I haven’t been able to get out into the garden these last few weeks (my goodness, it’s been over a month since I spent any serious time there!). It’s due to a combination of factors including one that should be a warning to all gardeners and sun lovers. My dermatologist discovered a small carcinoma near the tip of my nose and I had surgery to remove it (successful), then plastic surgery to do some necessary reconstruction. My plastic surgeon cautioned me to avoid all heavy lifting and exercise for at least four weeks after the surgery. It seems that blood flow to my face could hinder healing of the incision sites.
All is well and my nose just looks like I forgot my sun screen on the ski slopes. So, wear your sunscreen and a big hat all of you gardeners. And, don’t do what I did as a young woman and use baby oil to get a sun tan. What we didn’t know in those days!
Amazingly, the garden proceeds to do its “thing” without me and chugs (mostly happily) along. Alas, not necessarily the veggie garden, where everything is bolting due to the warm weather. But much of the rest of my garden has self-sown itself from seeds planted years ago. Every year they come back in a place they like and I enjoy finding a poppy, or other flower, growing in an unexpected place. Sometimes they even skip a year, how does that happen? Spring is the most amazing time because plants are responding to winter rain and spring sunshine.
I am continually amazed by the resilience of nature and its beauty.
Here’s a snapshot of the more ornamental part of the garden. The artichokes and cardoon tower in the back among the dahlias, butterfly bush, shrub roses, and Matilija poppies (also called fried egg flowers).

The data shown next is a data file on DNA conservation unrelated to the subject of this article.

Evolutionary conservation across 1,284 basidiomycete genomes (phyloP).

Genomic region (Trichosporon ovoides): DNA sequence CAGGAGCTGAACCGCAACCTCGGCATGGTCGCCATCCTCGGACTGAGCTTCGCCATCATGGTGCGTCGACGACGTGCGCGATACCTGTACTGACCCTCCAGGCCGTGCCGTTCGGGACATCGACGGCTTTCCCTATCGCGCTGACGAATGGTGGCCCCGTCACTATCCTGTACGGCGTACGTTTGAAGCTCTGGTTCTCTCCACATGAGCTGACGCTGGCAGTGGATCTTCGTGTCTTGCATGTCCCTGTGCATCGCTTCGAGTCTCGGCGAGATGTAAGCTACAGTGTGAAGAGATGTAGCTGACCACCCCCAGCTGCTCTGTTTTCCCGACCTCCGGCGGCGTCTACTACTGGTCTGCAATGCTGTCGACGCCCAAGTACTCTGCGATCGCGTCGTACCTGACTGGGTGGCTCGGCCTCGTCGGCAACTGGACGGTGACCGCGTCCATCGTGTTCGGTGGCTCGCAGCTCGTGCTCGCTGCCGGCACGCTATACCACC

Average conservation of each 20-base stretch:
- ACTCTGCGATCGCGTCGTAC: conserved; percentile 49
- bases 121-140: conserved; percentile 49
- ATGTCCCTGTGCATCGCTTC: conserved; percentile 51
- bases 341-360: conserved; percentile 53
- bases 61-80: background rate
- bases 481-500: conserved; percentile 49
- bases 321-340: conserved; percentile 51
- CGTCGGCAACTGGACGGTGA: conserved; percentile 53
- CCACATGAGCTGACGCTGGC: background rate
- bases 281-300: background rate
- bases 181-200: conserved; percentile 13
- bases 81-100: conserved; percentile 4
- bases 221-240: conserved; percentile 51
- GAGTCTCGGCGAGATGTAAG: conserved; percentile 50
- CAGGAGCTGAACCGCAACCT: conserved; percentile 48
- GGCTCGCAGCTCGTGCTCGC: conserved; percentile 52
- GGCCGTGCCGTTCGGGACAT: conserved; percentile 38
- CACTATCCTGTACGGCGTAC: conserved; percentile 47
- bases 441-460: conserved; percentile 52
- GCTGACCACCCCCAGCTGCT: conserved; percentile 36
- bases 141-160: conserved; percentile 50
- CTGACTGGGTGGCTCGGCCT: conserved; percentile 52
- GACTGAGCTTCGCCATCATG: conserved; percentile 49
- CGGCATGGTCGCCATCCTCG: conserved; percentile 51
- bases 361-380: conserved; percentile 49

I’m hopeful that I will have more time next month, the tomatoes and beans need to go in before it is too late and will likely come from seedlings purchased at the farmer’s market. With water restrictions, I need to develop a new strategy for water-loving plants in my raised beds. I’m considering removing some of the “used” soil and building a modified hugelkultur bed to conserve water and nutrients. Stay tuned for pictures.
The other reason for my neglected garden is a class I am taking at the Mendocino Coast Botanical Gardens, “Sustainable Vegetable Gardening”. We’ve been spending time at our cabin up on the North coast so I can attend the class. This is a three-month hands-on workshop program which takes place every other Saturday until the end of June. There is always more to learn and Jamie Jenson, who teaches the class, is a very talented gardener.
Mendocino Coast Botanical Gardens
Last weekend we learned how to build a raised bed and the class actually built two. I had fun with the electric screw driver, my education with power tools has been sadly lacking. My Dad taught both my brothers wood working skills, and I learned to cook.
If you ever get up to the North coast of California, make sure you make time to visit the gardens. It’s a fabulous place and well worth spending a day. Look for some pictures in future posts.
Thank you for visiting. What’s happening in your garden? Do you have any good strategies for cutting down on water use in the vegetable garden? I’d love to hear them.